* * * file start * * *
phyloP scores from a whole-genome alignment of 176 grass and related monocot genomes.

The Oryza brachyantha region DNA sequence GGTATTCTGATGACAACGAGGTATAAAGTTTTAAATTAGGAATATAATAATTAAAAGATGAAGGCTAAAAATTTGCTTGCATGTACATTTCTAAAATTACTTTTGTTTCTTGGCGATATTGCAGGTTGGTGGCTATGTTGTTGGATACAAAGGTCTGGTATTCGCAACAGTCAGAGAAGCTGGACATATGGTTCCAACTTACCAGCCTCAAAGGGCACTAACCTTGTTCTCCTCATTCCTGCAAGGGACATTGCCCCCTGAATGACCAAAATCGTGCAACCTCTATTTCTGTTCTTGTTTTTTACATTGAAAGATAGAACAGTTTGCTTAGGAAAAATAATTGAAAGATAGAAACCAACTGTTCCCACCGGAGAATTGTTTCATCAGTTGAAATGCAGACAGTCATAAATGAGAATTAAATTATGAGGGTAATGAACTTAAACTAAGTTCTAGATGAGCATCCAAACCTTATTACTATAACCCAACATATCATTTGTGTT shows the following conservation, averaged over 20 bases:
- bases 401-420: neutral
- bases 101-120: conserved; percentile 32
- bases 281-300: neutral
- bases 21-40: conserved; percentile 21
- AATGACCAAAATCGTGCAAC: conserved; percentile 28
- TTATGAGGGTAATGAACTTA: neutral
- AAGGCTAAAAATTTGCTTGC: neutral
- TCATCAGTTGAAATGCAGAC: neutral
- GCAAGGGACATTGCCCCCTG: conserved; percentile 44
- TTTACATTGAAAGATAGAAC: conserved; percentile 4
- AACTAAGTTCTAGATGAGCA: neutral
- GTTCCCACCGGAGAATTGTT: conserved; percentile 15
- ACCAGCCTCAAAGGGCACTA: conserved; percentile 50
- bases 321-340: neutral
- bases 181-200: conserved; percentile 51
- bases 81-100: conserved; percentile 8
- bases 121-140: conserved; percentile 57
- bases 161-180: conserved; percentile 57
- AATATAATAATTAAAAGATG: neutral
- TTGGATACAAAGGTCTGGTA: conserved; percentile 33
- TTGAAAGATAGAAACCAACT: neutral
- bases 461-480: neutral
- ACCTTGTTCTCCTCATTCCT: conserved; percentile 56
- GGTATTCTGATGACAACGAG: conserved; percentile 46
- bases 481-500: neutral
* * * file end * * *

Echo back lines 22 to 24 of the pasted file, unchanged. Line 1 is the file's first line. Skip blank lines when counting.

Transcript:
- TTGGATACAAAGGTCTGGTA: conserved; percentile 33
- TTGAAAGATAGAAACCAACT: neutral
- bases 461-480: neutral